I understand WCAG is technology agnostic, so it doesn't specify which browsers, devices, and operating systems that a website needs to be accessible on.

However, our site isn't responsive on certain platforms, like Opera or IE6/Windows XP. This affects accessibility, because suddenly content will be broken and inaccessible. For example, in IE6, black text over a white background ends up hovering over a black background, making it unreadable.

But it's impossible to account for every device, browser, and OS ever. So I feel like my only option is to be compliant for major browsers/devices, and then meet the Robust principle. So even if text contrast breaks on IE6/Windows XP, I won't get sued for non-compliance.

Our goal here is to not get sued for WCAG non-compliance. We don't know how likely we'll be sued for not supporting Windows XP, but the site owner is very worried about the legalities.

More on Understanding Conformance

  • Do you really need to support IE6 and Windows XP? Those are really really far past their end of life... Jan 27, 2020 at 15:37
  • @PatrickMevzek we just don't want to be sued for not supporting them. Even though our user base most likely won't use those.
    – meicheng
    Jan 27, 2020 at 15:39
  • 1
    "we just don't want to be sued for not supporting them. " Interesting, you may want to expand on that. Because with that reasoning, why do you stop there? Why not support for IE4 or Windows 2000, or even MS-DOS and lynx browser for example. I mean you can not expect your site to be compatible and great for all and every OS/browser that exist since Internet was invented... So why pick IE6 specifically and Windows XP? What about old versions of Safari and MacOS for example? Jan 27, 2020 at 15:44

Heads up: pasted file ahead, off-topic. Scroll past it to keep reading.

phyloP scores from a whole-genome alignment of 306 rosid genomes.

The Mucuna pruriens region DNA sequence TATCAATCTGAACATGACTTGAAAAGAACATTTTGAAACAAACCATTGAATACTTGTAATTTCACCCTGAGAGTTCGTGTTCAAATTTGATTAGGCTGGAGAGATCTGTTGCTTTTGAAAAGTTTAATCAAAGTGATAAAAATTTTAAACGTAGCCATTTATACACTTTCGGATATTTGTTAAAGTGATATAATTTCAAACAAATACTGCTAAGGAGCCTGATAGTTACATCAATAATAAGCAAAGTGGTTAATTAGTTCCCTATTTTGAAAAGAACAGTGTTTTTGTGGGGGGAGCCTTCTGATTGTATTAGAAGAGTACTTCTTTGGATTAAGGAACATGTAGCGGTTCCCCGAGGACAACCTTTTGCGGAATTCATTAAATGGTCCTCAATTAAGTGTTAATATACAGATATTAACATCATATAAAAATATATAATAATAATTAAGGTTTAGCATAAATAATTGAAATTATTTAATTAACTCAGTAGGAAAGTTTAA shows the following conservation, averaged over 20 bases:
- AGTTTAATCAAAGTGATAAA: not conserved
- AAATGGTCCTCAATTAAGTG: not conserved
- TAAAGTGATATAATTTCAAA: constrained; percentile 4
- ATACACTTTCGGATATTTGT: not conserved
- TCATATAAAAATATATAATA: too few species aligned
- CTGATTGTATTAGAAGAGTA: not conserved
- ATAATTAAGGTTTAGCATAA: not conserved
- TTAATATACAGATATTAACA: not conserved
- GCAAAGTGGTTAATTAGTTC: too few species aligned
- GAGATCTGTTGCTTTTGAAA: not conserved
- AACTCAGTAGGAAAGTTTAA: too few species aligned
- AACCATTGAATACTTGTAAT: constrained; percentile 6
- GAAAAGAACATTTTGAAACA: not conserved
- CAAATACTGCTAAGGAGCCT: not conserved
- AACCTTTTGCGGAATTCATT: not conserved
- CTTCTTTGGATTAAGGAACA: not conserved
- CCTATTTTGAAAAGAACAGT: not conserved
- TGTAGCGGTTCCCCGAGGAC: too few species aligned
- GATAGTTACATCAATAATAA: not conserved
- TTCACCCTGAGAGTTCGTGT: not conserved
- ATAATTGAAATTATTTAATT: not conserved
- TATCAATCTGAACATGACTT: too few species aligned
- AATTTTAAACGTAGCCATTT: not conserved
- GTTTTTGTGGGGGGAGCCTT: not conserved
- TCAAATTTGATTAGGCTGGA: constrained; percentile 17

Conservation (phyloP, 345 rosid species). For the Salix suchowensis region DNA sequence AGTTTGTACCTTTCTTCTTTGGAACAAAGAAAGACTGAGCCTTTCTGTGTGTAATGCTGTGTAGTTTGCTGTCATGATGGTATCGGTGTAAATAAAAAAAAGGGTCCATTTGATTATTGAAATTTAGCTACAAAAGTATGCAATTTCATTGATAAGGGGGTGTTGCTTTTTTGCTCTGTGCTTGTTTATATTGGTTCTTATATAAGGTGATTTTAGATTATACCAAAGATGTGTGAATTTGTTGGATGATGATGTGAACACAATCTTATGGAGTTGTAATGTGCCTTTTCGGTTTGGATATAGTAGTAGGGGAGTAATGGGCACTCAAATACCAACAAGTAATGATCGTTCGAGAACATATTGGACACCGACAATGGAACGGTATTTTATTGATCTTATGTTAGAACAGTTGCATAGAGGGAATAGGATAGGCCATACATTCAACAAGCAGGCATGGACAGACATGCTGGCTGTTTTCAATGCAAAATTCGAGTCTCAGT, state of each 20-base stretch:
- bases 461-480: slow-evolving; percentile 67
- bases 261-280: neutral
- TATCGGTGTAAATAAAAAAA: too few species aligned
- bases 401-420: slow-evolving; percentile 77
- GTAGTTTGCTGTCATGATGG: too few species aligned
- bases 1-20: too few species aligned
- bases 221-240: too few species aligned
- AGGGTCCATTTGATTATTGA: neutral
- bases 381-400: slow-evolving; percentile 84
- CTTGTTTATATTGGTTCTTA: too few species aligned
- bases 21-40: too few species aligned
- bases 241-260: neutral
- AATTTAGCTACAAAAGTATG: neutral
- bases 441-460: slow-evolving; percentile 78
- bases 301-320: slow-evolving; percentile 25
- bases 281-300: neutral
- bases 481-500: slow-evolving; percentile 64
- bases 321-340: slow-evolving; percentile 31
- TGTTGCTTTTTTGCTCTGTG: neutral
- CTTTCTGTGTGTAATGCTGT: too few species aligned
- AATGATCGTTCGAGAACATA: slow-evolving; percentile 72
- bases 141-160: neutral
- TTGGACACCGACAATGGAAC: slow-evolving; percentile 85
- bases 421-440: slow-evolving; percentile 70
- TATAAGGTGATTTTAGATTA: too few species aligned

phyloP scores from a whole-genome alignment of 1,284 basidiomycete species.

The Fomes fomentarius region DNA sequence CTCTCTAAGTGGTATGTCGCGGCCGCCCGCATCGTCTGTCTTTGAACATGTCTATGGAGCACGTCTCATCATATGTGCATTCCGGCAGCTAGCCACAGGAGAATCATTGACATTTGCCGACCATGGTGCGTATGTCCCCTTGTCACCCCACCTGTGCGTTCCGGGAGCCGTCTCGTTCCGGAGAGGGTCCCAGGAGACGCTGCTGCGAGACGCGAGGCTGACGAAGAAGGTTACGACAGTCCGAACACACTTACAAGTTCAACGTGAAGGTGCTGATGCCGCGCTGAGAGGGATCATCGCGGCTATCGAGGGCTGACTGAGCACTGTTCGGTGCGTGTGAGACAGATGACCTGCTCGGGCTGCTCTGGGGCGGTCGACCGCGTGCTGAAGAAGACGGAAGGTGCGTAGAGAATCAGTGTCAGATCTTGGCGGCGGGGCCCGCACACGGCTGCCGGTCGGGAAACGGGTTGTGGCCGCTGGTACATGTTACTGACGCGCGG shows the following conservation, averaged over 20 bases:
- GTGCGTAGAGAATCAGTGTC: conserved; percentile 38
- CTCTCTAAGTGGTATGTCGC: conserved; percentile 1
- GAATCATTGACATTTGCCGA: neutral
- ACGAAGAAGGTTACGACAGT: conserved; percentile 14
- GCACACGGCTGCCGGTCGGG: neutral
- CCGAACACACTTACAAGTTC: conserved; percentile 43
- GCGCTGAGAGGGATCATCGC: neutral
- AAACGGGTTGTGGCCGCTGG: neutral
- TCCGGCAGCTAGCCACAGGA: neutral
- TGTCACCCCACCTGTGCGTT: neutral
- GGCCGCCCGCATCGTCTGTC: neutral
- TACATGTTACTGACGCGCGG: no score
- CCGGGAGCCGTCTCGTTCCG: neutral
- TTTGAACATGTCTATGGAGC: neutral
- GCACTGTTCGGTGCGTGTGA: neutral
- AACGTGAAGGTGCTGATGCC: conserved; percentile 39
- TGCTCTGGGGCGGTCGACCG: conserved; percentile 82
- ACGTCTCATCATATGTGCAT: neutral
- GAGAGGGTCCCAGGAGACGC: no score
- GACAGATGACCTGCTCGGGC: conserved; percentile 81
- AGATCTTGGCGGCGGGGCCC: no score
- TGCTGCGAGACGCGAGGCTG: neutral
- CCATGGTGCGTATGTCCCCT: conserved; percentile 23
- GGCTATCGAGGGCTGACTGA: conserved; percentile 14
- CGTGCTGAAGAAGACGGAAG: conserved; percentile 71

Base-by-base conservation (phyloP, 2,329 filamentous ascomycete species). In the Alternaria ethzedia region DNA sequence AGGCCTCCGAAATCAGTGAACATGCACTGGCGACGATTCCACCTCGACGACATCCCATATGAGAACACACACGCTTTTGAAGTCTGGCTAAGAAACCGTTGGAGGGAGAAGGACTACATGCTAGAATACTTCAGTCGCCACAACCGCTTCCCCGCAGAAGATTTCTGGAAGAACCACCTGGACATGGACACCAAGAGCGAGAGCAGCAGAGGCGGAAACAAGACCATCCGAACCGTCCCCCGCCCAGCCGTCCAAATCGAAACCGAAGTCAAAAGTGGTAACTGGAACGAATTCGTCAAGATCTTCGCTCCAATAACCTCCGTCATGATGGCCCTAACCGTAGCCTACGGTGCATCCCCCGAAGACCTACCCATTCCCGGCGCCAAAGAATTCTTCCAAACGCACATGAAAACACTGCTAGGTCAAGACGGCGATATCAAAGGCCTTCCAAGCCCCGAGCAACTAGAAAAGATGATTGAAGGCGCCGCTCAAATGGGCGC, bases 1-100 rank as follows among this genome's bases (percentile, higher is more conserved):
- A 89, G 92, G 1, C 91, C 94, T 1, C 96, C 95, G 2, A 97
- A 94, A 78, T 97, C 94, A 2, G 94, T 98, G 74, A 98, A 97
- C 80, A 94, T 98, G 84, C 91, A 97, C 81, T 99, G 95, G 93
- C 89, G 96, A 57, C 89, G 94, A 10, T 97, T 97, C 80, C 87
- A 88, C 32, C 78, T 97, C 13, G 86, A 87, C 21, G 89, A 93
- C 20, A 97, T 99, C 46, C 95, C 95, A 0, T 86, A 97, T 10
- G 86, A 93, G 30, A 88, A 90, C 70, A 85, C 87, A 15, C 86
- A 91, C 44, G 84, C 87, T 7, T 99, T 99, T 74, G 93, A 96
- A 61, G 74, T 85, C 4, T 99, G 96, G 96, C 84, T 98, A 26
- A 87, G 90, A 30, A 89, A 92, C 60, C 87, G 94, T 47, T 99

• That's my problem, there's all these old systems that we can't possibly all be responsive on. So which systems do we meet compliance on, in order to not get sued? I found this article on WCAG Robustness... so maybe if the responsive design still breaks, it'll still be compliant if it meets these? boia.org/blog/wcag-2.1-principles-explained-robustness
    – meicheng
    Jan 27, 2020 at 15:57
  • IANAL (and neither is this website) and not in your shows/knowing your constraints, but specifically trying to support systems that are past their expiration life based on the producer own data seems quite an impossible endeavor (except if you have infinite time and money). You may wish to enhance your question by telling more who are the visitors on your website and why do you fear to get sued. Browsers change, even if 100% valid today, you can become invalid tomorrow with "some" new version. Did you try various "famous" websites over IE6/XP? I bet they would not fare better than yours. Jan 27, 2020 at 16:03


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